The Effect of Separation on Your Will

Reading time: 3 min(s)

 

 

Transcription:

Hello, this is Brian Herd from the Elder Law Section at CRH Law, talking to you today about what is the effect of separation on your will?

We lawyers tend to spend a lot of our time, our valuable time, myth busting. That is, debunking or demystifying those urban legal myths that circulate out there in the community. Some of those myths include things like, “If I lose my capacity to make financial decisions my next of kin, my spouse, my children, can make decisions for me”. Or, “My superannuation will be paid to my estate when I die.”  Or, “If I give one dollar to that ingrate child, that will stop them from changing my will.” Or even, “Aged care is free.”

They’re the sort of myths that circulate that we try to debunk. There’s another one that’s circulating even more these days in relation to older people, and it’s this. The relationship breakdown of marriages, for example, amongst older people is increasing. Many older people however in this situation don’t follow the usual path of separation leading to divorce. Instead, their relationship has been rusted on for many years, for ions even, and as a result they don’t necessarily want to go through the hassle and the heartache of disrupting their society or their family life by going through a formal process such as divorce.

They tend to put up with it, as they say. They marinate in a relationship that really has ended but they don’t want to formally end. Generally speaking as well, these people have made a will many years ago giving everything to their spouse which is the general way that people do it. The reality is however that when you separate you often find that both your heart and your head come to the same conclusion. That is, you don’t necessarily want to leave anything to that spouse that you’ve been separated from. This is where the myth arises about separation and can I bust the myth of separation.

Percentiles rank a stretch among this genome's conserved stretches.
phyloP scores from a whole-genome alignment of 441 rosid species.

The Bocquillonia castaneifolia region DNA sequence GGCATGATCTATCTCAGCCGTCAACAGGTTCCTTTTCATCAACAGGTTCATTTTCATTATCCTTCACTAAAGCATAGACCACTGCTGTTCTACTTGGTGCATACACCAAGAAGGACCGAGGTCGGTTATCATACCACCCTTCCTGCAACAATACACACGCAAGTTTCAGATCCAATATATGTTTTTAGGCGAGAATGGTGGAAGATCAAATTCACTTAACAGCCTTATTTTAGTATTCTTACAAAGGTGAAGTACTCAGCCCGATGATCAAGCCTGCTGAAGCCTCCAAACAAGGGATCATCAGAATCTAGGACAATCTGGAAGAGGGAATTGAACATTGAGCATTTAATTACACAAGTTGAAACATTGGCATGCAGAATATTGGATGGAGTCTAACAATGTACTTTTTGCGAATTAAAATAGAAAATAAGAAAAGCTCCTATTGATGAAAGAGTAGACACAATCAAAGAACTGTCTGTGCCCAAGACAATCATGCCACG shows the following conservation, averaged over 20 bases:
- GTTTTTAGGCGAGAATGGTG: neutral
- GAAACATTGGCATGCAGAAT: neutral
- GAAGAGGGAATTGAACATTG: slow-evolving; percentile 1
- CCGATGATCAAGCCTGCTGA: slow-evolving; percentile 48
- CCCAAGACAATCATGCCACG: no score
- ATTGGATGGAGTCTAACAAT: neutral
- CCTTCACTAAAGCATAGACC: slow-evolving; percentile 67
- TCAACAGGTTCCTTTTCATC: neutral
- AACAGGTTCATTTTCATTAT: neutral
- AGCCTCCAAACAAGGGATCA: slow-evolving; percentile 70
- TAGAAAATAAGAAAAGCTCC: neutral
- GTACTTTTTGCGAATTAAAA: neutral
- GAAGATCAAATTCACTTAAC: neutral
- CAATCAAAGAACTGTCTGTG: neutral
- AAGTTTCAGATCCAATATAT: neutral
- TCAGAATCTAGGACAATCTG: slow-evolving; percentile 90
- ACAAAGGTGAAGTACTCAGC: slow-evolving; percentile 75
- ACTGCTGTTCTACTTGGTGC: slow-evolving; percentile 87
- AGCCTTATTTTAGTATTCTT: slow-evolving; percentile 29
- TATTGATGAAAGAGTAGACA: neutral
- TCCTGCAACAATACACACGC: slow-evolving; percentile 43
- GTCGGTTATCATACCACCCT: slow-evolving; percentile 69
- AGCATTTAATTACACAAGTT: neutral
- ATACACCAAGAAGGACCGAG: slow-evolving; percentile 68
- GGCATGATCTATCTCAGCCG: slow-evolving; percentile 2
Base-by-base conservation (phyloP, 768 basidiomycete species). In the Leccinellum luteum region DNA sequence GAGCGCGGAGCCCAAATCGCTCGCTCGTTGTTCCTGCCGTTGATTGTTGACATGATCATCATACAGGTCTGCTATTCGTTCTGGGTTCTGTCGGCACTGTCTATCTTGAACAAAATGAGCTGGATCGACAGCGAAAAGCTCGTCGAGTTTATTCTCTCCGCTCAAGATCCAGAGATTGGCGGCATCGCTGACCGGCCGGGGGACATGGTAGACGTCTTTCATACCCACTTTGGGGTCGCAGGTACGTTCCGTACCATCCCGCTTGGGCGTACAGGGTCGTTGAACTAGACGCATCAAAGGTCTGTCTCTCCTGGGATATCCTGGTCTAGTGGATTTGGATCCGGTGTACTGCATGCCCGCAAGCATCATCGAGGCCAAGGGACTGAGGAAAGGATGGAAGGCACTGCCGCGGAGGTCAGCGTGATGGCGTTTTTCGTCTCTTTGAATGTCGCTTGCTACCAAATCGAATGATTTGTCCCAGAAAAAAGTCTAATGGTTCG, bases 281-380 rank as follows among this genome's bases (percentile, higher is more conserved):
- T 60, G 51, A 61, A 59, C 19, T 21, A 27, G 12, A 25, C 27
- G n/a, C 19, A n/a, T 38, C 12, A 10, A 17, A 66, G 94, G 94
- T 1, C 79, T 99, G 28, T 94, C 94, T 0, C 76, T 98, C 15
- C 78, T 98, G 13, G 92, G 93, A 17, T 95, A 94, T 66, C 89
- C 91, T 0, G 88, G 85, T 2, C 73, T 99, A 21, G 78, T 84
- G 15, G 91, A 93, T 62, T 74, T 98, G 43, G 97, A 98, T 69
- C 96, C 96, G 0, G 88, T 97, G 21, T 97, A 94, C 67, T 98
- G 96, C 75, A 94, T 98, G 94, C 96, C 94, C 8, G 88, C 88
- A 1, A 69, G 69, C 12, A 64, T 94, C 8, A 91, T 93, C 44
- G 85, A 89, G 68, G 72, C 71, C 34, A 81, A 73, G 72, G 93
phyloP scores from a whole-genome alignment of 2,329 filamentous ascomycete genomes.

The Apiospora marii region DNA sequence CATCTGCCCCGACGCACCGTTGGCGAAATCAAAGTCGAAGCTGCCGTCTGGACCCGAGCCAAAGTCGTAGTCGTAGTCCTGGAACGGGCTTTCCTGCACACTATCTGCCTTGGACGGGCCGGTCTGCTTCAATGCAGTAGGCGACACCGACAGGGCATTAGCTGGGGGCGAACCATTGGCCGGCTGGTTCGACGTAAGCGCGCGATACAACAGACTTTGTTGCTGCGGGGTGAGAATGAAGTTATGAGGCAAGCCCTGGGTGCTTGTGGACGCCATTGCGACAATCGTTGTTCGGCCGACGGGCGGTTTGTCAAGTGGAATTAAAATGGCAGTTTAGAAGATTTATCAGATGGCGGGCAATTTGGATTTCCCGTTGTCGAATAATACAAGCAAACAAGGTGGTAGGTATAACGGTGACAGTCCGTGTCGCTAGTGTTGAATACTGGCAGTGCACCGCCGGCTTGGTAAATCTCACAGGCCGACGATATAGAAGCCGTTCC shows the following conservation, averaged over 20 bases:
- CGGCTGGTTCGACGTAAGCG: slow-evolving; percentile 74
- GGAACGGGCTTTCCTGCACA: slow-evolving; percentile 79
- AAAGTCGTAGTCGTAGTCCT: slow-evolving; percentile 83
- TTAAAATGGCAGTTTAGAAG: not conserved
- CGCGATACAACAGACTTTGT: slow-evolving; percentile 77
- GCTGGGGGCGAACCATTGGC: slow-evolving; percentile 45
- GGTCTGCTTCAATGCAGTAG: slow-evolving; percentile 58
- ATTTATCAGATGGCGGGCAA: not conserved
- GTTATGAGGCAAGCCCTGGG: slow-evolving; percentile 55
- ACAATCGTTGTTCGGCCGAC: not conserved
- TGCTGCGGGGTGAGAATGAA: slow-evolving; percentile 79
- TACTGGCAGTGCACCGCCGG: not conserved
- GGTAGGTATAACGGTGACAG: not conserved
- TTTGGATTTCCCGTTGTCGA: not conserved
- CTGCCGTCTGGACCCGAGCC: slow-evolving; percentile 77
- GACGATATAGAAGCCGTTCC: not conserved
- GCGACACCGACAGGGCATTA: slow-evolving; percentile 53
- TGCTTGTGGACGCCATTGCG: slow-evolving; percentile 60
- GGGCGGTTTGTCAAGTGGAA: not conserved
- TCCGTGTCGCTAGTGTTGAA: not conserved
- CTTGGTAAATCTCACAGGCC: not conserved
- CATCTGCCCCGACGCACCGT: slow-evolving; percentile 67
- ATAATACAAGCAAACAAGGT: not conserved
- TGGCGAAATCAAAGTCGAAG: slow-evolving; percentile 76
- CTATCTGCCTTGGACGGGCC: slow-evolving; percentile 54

The first myth is this, that separation changes your Will. No it doesn’t. Separation does not change or revoke your Will or indeed your enduring power of attorney. Only divorce can do that. If you are separated but don’t divorce the Will that you made many years ago or that enduring power of attorney that you made many years ago will still be what it was and is, unless of course you change them. The second myth that needs to be busted is that even if you do change your Will to disinherit your spouse, unless you divorce, if you should die before your spouse that spouse still can challenge your Will, whereas they could not of course if you had divorced.

The reality is divorce has significant impacts upon your legal relationship with your spouse but separation does not. In the end, life is full of choices. For you it’s a choice between being separated and staying separated or doing something to effect change to your legal arrangements that may more truly reflect your desires and your wishes. Hopefully today this video will give you some information, at least to make some informed choices if that’s what you wish.